York. October 5th. 1819
it is some time since I Wrote you, since which you have <
you have> been bereaved of the Lady of your early years. may you have divine consolations, under this and every other afflictive dispensation.—The political dissolution of Maine from Massachusetts seems to be rapidly approaching; And to which I have been uniformly Opposed, upon the principal that one large State, united would have more preponderancy in the union, than when divided—As well as the necessary increase of expences in keeping the Wheels of Government in motion, without the prospect of an amelioration of circumstances, as it respects Maine. I wish our convention may have Wisdom to retaine all the features of Massa. Constitution, except the Numerous Representation in the Representative Body, and the unnecessary appendage of a Lt. Govr.—But why Need I be Anxious in this or indeed any other Worldly matter you may justly think that the period cannot be very distant when all these matters < h>can have no effect on me personally.—But I cannot help, so long as I live, Wishing Well to the community of my nativity.—Our Classmate except Wentworth are all gone, let us have now and then an interchange of a few lines, if your Nerves will permit—My Health remains thro the favour of a kind providence; much more permanent than < those> persons of our advanced years have a rational prospect of enjoyining—In the course of last Week I made an excurtion to Wolborough, (about 45 Miles from hence) in my Chaize, and find no inconvenience, but rather a benefit by the Journey.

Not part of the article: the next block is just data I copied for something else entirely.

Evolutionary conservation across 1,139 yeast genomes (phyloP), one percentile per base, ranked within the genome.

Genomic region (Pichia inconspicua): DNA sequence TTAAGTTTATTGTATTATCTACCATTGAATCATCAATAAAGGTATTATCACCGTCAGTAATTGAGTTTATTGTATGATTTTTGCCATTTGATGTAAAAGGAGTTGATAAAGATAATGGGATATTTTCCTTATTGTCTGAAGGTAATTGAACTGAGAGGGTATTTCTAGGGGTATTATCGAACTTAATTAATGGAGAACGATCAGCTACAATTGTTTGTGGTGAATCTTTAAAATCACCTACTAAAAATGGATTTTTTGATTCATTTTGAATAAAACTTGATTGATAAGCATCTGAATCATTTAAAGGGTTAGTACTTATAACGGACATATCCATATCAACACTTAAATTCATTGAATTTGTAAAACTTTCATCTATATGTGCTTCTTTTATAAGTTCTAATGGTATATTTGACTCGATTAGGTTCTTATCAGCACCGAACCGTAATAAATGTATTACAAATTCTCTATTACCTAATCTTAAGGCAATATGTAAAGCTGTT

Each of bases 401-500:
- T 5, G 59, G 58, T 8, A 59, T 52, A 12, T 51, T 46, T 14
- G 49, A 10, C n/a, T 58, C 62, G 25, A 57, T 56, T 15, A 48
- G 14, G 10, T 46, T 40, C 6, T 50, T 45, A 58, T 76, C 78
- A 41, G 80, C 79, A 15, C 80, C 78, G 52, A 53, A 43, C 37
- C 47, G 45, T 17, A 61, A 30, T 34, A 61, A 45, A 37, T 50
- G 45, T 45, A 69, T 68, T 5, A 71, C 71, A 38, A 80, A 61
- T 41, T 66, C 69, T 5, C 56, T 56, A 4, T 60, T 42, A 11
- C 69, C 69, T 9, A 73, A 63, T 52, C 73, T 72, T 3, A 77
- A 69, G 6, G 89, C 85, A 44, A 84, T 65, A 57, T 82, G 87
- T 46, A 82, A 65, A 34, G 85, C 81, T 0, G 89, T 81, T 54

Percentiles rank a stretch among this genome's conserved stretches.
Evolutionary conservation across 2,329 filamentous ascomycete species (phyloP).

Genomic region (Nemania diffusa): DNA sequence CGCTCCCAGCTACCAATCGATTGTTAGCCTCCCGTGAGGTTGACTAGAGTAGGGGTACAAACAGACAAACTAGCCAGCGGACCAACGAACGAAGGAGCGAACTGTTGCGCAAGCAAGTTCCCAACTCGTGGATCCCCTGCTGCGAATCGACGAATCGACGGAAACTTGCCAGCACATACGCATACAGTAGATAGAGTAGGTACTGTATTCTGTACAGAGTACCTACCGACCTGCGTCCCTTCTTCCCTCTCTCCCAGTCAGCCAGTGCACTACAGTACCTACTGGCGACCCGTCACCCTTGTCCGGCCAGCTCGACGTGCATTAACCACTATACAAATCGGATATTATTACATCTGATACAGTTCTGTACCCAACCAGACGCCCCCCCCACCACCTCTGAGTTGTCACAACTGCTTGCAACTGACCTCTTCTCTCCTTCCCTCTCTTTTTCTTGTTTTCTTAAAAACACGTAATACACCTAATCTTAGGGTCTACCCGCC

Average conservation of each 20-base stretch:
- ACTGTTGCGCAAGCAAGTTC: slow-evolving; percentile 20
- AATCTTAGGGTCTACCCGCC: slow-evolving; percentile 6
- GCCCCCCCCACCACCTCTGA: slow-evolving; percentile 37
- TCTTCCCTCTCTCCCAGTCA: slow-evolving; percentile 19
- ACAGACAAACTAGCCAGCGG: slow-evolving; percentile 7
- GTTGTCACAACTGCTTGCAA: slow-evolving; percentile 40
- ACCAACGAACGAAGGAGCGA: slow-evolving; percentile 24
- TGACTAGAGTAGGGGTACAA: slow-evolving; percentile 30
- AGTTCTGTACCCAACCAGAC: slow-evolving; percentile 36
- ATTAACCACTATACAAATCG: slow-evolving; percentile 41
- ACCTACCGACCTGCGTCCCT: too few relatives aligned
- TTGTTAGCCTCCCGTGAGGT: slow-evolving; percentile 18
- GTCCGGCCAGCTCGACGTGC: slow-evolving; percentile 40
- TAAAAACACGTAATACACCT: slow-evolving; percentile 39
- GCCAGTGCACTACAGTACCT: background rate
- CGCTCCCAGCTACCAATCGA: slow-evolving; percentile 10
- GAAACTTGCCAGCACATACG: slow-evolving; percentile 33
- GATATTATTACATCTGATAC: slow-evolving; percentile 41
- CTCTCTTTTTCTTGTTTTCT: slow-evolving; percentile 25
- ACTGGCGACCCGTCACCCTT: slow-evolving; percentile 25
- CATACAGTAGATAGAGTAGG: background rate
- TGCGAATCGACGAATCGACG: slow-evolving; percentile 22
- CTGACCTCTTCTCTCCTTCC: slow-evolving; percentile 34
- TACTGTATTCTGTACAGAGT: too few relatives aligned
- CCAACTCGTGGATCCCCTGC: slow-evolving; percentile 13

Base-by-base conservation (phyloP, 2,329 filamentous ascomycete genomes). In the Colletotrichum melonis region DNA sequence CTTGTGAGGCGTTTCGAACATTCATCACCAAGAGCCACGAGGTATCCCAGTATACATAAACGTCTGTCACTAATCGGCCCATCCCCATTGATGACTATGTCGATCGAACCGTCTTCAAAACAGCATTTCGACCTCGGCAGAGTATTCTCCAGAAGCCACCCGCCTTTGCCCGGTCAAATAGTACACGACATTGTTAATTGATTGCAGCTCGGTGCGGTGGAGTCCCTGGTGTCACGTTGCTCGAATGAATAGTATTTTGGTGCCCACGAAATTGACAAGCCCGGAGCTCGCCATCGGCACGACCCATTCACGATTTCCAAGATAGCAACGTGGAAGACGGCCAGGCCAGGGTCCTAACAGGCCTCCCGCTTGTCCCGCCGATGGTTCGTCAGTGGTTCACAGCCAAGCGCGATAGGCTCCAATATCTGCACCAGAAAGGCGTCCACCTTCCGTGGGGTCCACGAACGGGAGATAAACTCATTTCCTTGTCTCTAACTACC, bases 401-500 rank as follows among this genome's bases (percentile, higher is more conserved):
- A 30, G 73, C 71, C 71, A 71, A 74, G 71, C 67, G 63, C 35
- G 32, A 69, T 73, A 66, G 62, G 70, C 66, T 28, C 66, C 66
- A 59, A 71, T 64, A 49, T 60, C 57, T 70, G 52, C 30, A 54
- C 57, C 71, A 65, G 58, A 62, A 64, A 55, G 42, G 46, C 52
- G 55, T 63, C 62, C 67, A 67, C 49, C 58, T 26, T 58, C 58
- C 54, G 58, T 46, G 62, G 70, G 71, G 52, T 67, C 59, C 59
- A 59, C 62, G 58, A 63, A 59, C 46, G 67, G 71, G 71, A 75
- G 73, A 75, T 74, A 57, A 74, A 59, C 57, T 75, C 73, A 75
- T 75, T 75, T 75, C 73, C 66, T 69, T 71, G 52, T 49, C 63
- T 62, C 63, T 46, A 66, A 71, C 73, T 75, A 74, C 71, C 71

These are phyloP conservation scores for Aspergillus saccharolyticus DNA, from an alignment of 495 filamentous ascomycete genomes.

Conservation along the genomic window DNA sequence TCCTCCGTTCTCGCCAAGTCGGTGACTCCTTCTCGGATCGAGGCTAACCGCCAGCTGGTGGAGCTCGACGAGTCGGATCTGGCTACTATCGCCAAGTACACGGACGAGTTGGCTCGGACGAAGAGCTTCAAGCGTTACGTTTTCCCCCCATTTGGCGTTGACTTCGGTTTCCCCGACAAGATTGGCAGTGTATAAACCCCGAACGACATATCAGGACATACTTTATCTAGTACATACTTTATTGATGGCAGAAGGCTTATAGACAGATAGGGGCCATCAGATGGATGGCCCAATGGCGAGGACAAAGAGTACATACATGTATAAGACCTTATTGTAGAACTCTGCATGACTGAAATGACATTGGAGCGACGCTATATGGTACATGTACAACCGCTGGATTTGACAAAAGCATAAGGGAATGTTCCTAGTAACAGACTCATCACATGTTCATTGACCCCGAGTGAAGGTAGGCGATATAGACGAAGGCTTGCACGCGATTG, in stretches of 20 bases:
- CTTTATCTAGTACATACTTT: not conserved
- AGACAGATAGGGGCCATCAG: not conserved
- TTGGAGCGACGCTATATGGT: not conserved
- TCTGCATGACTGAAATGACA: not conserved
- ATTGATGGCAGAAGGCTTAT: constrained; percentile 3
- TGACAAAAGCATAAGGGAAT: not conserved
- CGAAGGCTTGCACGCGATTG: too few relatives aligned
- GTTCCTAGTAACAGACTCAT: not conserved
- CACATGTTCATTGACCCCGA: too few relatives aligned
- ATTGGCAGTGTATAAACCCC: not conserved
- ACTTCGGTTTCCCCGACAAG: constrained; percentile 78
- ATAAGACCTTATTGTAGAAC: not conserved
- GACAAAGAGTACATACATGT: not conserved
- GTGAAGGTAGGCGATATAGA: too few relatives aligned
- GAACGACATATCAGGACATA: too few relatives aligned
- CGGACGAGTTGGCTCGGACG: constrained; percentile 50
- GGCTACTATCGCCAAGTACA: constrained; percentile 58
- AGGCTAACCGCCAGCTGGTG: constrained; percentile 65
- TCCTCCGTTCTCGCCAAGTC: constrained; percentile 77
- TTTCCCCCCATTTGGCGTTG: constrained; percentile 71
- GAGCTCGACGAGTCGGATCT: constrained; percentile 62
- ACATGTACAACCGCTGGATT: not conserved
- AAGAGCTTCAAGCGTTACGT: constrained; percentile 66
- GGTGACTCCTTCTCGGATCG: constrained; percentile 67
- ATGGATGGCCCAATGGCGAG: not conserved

your Sincere Friend / & humle. Sert.
MHi: Adams Papers.